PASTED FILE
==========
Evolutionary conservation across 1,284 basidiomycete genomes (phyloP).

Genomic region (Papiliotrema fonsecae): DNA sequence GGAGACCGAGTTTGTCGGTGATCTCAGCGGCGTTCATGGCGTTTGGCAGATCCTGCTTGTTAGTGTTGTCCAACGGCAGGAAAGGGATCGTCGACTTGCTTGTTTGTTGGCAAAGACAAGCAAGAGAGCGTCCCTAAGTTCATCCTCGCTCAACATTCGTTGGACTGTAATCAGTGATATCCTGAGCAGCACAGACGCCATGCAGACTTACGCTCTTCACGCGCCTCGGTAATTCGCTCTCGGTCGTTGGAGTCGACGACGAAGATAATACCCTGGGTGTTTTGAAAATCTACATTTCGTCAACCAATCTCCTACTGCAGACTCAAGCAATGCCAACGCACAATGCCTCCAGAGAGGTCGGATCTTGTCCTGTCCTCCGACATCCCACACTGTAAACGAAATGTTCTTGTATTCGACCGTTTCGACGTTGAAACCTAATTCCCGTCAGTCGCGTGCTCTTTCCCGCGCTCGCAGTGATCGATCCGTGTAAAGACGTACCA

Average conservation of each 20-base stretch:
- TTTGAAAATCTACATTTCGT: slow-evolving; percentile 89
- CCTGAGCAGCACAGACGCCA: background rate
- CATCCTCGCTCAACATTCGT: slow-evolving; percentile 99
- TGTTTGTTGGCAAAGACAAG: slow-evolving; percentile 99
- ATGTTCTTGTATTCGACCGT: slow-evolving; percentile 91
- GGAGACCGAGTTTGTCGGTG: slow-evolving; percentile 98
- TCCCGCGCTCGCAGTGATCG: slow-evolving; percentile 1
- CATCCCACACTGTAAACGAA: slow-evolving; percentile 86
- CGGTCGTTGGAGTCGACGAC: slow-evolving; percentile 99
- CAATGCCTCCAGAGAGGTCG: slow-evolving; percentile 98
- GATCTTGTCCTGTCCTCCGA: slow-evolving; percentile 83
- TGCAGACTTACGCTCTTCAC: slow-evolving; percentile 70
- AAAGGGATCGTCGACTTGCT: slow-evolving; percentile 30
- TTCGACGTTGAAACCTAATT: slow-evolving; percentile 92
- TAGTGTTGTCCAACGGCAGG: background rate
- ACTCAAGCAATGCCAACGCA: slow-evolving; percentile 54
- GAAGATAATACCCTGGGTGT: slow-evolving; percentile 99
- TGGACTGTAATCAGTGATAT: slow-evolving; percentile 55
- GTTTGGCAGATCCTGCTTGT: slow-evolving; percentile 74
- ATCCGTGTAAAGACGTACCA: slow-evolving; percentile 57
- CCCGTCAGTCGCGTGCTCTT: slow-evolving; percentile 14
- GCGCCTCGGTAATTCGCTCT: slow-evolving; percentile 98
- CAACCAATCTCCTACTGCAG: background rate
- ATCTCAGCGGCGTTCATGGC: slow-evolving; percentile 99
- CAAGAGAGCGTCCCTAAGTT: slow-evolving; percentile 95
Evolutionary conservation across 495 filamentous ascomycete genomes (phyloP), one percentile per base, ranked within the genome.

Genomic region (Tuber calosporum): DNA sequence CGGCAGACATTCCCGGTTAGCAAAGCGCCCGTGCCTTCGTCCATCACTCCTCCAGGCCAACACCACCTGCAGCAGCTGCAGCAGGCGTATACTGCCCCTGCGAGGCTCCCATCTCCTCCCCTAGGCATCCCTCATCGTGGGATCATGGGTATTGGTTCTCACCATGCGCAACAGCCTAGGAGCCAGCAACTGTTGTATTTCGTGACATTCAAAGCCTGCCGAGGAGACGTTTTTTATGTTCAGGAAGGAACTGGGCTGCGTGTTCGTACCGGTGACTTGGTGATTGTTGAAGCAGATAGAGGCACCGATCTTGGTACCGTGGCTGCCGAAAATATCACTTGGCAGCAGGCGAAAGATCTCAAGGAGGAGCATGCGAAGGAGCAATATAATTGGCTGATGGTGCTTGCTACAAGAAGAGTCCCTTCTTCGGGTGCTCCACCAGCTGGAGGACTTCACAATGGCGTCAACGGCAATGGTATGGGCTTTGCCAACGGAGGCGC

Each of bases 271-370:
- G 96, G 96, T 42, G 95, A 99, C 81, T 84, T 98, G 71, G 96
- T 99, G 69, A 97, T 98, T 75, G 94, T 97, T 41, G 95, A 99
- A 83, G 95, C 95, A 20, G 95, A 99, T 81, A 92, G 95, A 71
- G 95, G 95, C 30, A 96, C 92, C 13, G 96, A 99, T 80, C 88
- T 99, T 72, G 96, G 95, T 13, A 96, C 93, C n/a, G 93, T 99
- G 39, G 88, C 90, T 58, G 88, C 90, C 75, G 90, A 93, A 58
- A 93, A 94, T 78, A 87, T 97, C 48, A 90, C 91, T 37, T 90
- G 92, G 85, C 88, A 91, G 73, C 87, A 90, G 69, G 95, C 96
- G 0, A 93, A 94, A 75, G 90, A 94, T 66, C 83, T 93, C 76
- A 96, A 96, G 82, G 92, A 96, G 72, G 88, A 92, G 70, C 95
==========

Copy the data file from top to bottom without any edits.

Evolutionary conservation across 1,284 basidiomycete genomes (phyloP).

Genomic region (Papiliotrema fonsecae): DNA sequence GGAGACCGAGTTTGTCGGTGATCTCAGCGGCGTTCATGGCGTTTGGCAGATCCTGCTTGTTAGTGTTGTCCAACGGCAGGAAAGGGATCGTCGACTTGCTTGTTTGTTGGCAAAGACAAGCAAGAGAGCGTCCCTAAGTTCATCCTCGCTCAACATTCGTTGGACTGTAATCAGTGATATCCTGAGCAGCACAGACGCCATGCAGACTTACGCTCTTCACGCGCCTCGGTAATTCGCTCTCGGTCGTTGGAGTCGACGACGAAGATAATACCCTGGGTGTTTTGAAAATCTACATTTCGTCAACCAATCTCCTACTGCAGACTCAAGCAATGCCAACGCACAATGCCTCCAGAGAGGTCGGATCTTGTCCTGTCCTCCGACATCCCACACTGTAAACGAAATGTTCTTGTATTCGACCGTTTCGACGTTGAAACCTAATTCCCGTCAGTCGCGTGCTCTTTCCCGCGCTCGCAGTGATCGATCCGTGTAAAGACGTACCA

Average conservation of each 20-base stretch:
- TTTGAAAATCTACATTTCGT: slow-evolving; percentile 89
- CCTGAGCAGCACAGACGCCA: background rate
- CATCCTCGCTCAACATTCGT: slow-evolving; percentile 99
- TGTTTGTTGGCAAAGACAAG: slow-evolving; percentile 99
- ATGTTCTTGTATTCGACCGT: slow-evolving; percentile 91
- GGAGACCGAGTTTGTCGGTG: slow-evolving; percentile 98
- TCCCGCGCTCGCAGTGATCG: slow-evolving; percentile 1
- CATCCCACACTGTAAACGAA: slow-evolving; percentile 86
- CGGTCGTTGGAGTCGACGAC: slow-evolving; percentile 99
- CAATGCCTCCAGAGAGGTCG: slow-evolving; percentile 98
- GATCTTGTCCTGTCCTCCGA: slow-evolving; percentile 83
- TGCAGACTTACGCTCTTCAC: slow-evolving; percentile 70
- AAAGGGATCGTCGACTTGCT: slow-evolving; percentile 30
- TTCGACGTTGAAACCTAATT: slow-evolving; percentile 92
- TAGTGTTGTCCAACGGCAGG: background rate
- ACTCAAGCAATGCCAACGCA: slow-evolving; percentile 54
- GAAGATAATACCCTGGGTGT: slow-evolving; percentile 99
- TGGACTGTAATCAGTGATAT: slow-evolving; percentile 55
- GTTTGGCAGATCCTGCTTGT: slow-evolving; percentile 74
- ATCCGTGTAAAGACGTACCA: slow-evolving; percentile 57
- CCCGTCAGTCGCGTGCTCTT: slow-evolving; percentile 14
- GCGCCTCGGTAATTCGCTCT: slow-evolving; percentile 98
- CAACCAATCTCCTACTGCAG: background rate
- ATCTCAGCGGCGTTCATGGC: slow-evolving; percentile 99
- CAAGAGAGCGTCCCTAAGTT: slow-evolving; percentile 95
Evolutionary conservation across 495 filamentous ascomycete genomes (phyloP), one percentile per base, ranked within the genome.

Genomic region (Tuber calosporum): DNA sequence CGGCAGACATTCCCGGTTAGCAAAGCGCCCGTGCCTTCGTCCATCACTCCTCCAGGCCAACACCACCTGCAGCAGCTGCAGCAGGCGTATACTGCCCCTGCGAGGCTCCCATCTCCTCCCCTAGGCATCCCTCATCGTGGGATCATGGGTATTGGTTCTCACCATGCGCAACAGCCTAGGAGCCAGCAACTGTTGTATTTCGTGACATTCAAAGCCTGCCGAGGAGACGTTTTTTATGTTCAGGAAGGAACTGGGCTGCGTGTTCGTACCGGTGACTTGGTGATTGTTGAAGCAGATAGAGGCACCGATCTTGGTACCGTGGCTGCCGAAAATATCACTTGGCAGCAGGCGAAAGATCTCAAGGAGGAGCATGCGAAGGAGCAATATAATTGGCTGATGGTGCTTGCTACAAGAAGAGTCCCTTCTTCGGGTGCTCCACCAGCTGGAGGACTTCACAATGGCGTCAACGGCAATGGTATGGGCTTTGCCAACGGAGGCGC

Each of bases 271-370:
- G 96, G 96, T 42, G 95, A 99, C 81, T 84, T 98, G 71, G 96
- T 99, G 69, A 97, T 98, T 75, G 94, T 97, T 41, G 95, A 99
- A 83, G 95, C 95, A 20, G 95, A 99, T 81, A 92, G 95, A 71
- G 95, G 95, C 30, A 96, C 92, C 13, G 96, A 99, T 80, C 88
- T 99, T 72, G 96, G 95, T 13, A 96, C 93, C n/a, G 93, T 99
- G 39, G 88, C 90, T 58, G 88, C 90, C 75, G 90, A 93, A 58
- A 93, A 94, T 78, A 87, T 97, C 48, A 90, C 91, T 37, T 90
- G 92, G 85, C 88, A 91, G 73, C 87, A 90, G 69, G 95, C 96
- G 0, A 93, A 94, A 75, G 90, A 94, T 66, C 83, T 93, C 76
- A 96, A 96, G 82, G 92, A 96, G 72, G 88, A 92, G 70, C 95